Light began to filter through the windows as I sat there contemplating my situation. I’m not sure how much time had passed, but a few other climbers had arrived, and the waitstaff were busy changing out the coffee and adding donuts and muffins to the selection. My shadow had also returned.
I’ve never liked the idea of being followed, and here in this place I liked it even less. I needed to find a way to get rid of him again.
There was a courtesy house phone at the far end of the room. Without hesitation, I picked it up and dialed my room number.
“Hello?” Owen’s voice sounded a bit rough.
“Owen. Were you still sleeping?”
“No, I’m up. is it breakfast time already?”
“Note exactly.” I hesitated, not wanting to draw my new roomate into what I thought might be a dangerous situation, but not seeing any alternatives, I explained what I needed.. “Grab Kris and get down to the hospitality suite as soon as you can. I think I might be the next Charlie.”
“On my way!” The grogginess was gone from his voice. Before I could thank him, I herd the click of the receiver on the other end.
I sat down and breathed a sigh of relief.
“More coffee, sir?” I hadn’t noticed any staff in the room before. I guess it must have gotten late enough that they were expecting more people to serve.
He poured the coffee and set a napkin down on the table. I noticed the message written on it immediately.
You are in danger!
The waiter had already turned and was headed for the service door. I followed and caught up with him before he could leave. He looke at me and subtly shook his head as if he couldn’t talk, but I wasn’t about to let him drop a note like that and leave.
“What’s the meaning of this.” My voice was barely above a whisper.
“I’m not going anywhere until I know what this is about.”
“You’re being followed.” He gestured toward the door, outside of which, I could see my tail from before lingering in the hallway.
“He works for a group of men who bet heavily on the climb.” He looked at me for a second. “My guess is that they want to make sure that you don’t upset their bets.”
My worst suspicions had been confirmed. Despite the promise of protection from the President, I was still a target.
“I can get you out of here, and you can lay low until there are more people around.” He kinked his head toward the door indicating I should follow, and then he exited the room.
Not liking my current options, I followed. We walked through a small serving kitchen, and then into another room.
The room was small, with doors on either side labeled Men and Women. There was another door on the far side of the room. This was probably the entryway to the changing rooms for the waitstaff.
“Should I go out here?” I turned to ask, but was pushed from behind. I had just walked into a trap. My only hope was to ge to the door on the far side and hope it was unlocked. Before I could move, however, the door opened, and two men with their faces covered by ski masks entered the room.
Surrounded. Both exits were now blocked. Running into either of the locker rooms would likely prove futile. I cursed myself for havingbeen duped so easily. Guttenberg cautioned me about being alone, the president said not to trust anyone, and my fears had caused me to run headfirst into danger. I couldn’t believe that I had been lured out here by such a simple ploy.
“Doing pretty well in the charts.” The man in front of me, who was obviously the leader, stepped forward. I found myself wondering if it would end up making it tougher on me if I fought back. But, of course, I would fight back. Nobody ever laid a finger on a Haversham and walked away without a bruise of their own.
“Look, guys,” I put my hands up in front of me. These being city boys, I think I could have taken two of them, possibly even all three, but not without getting hurt. I couldn’t afford to get hurt before the climb. “I don’t think you want to do this.”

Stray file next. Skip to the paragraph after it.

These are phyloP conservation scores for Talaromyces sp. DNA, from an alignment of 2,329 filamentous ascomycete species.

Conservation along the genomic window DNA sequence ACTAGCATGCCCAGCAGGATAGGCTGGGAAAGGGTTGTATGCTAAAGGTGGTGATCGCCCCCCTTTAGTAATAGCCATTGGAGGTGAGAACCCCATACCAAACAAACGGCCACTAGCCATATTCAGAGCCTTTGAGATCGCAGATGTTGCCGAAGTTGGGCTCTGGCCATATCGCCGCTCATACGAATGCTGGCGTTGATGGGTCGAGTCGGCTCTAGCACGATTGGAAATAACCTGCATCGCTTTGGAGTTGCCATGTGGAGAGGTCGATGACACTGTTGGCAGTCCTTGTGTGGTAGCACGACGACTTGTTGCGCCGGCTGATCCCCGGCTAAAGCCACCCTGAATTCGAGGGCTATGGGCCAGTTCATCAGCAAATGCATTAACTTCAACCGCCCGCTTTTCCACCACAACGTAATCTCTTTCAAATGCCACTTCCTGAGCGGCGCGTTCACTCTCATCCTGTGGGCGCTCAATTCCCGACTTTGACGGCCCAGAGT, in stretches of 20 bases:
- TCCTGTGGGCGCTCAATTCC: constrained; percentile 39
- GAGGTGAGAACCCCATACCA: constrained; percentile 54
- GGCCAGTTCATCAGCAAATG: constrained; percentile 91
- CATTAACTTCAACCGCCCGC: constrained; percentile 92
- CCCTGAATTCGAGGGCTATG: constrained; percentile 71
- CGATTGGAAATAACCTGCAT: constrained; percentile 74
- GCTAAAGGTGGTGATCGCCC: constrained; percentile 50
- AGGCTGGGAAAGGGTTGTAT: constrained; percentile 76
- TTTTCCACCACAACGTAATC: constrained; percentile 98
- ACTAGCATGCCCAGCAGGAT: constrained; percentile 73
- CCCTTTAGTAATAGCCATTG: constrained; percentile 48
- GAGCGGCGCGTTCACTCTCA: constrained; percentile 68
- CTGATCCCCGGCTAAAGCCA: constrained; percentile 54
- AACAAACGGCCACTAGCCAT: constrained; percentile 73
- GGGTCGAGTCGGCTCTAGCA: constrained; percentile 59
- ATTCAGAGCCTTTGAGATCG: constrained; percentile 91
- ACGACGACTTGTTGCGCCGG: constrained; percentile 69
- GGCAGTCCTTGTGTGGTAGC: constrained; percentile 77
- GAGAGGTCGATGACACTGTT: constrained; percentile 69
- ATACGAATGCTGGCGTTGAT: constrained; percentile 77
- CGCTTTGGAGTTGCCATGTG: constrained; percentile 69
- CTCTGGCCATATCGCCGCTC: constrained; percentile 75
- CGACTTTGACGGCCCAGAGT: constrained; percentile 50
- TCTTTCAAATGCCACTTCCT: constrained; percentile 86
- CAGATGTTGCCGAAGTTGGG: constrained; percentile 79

“It’s not about want.” I could feel the one behind me moving in closer. I turned so my back was to the wall, and I now had them at nine, twelve and three o’clock. “This is just business.”
It seemed there was no way out of an all-out fight. I clenched my fists and prepared to swing.
The door we had entered through slammed open. Kris and Owen stumbled into the room, laughing. They walked straight toward us, seemingly oblivious to what was going on. If I hadn’t known better, I’d have sworn they were drunk.
“And she said, that I was the biggest-
The laughing and conversation stopped abruptly as they seemed to suddenly notice the four of us. Owen had stopped between the one in the middle and the one on my left, while Kris continued to walk until he was on my right.
“Oh, I’m sorry.” The drunken sound in his voice had begun to fade. “Did we interrupt something?”
With that, Owen pointed to the door. “Just go.”
The three seemed to consider their options or a moment, and then ran out the far door of the room. I breathed a deep sigh of relief.
“Idiot.” Kris looked at me for a moment as if he were angry, but then we all three burst out laughing. I don’t know how I could laugh, considering what had almost happened, but I think we all just felt so relieved.
Our laughter stopped abruptly. Standing in the doorway to the kitchen area was my tail from before. He was holding a small pistol.
“I hope you don’t think it was your two friends that scared them off.” He looked down at his pistol, and holstered it under his suit jacket.
“Well, I thought-”
“You need to stop thinking, Mr. Haversham.” He pulled a small phone from his pocket and started dialing. “You’re making my job difficult.”
Kris and Owen remained silent. Owen seemed as bewildered as I was, but Kris seemed relieved and scared at the same time.
“Sir.” He spoke with the inaudible voice on the phone. “Yes. I have him here.” He looked at Owen and Kris. “Two other climbers sir.”
“I’m afraid I’m going to have to ask your friends to wait outside.” He motioned toward the door and began moving as if he was about to pull his gun out again.
“I’ll be Ok, guys. Just go.” Owen and Kris left the room.
“Yes sir. We’re alone now.” He handed me the phone.
“Last meal of dead men.” Alex laughed as he and his two cohorts sat down. Drew and Gary were following him everywhere, obeying his every command. It was as if they thought that they could follow him all the way to the top of the tower. He sneered at the entire table. “I’m going to enjoy watching you die, Rock. I’ll probably be near the top by then, so I’ll have to catch it on video, but I’ll watch it over and over again.”
I was infuriated by his comments, but would not let it show. I was nervous enough about the climb already. If I let go, I didn’t know what I would do. But Kris obviously had other plans.
“Why are you such an asshole?” Kris demanded. I tried to motion for him to let it go so we could eat in peace, but the bait had been take, and now Alex was gearing up for a response.
“Because I can be.” He held his arm out as if looking at his watch so that everyone could see. “Do you see this watch? The sponsors only gave out one of these this year - to me! Do you know why?”